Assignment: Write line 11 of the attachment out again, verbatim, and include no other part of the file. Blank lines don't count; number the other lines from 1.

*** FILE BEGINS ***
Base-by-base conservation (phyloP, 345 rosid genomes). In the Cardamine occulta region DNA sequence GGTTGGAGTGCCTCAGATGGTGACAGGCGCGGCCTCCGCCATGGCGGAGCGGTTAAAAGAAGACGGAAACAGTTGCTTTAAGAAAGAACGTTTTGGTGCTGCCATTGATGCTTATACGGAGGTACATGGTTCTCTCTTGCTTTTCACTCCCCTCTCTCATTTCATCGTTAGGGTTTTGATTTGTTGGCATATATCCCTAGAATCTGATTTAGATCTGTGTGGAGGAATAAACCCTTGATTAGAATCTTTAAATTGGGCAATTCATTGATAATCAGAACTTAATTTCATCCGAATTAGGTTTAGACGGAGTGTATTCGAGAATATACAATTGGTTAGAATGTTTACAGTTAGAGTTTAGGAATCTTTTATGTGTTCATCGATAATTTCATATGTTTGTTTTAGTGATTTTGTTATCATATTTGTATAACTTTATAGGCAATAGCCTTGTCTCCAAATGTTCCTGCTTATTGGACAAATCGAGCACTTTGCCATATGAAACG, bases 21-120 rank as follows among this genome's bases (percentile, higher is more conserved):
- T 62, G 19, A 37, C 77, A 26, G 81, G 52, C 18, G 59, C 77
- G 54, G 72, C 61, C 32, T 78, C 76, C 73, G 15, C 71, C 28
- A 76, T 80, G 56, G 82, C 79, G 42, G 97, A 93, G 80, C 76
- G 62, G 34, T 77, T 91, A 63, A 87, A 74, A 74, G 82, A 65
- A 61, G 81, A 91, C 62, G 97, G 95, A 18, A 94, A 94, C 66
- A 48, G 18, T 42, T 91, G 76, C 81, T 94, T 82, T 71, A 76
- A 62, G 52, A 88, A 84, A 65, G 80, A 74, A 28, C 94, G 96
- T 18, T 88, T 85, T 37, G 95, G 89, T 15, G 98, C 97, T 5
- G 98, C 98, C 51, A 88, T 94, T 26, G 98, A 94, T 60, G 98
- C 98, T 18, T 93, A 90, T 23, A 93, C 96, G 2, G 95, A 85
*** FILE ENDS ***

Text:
- C 98, T 18, T 93, A 90, T 23, A 93, C 96, G 2, G 95, A 85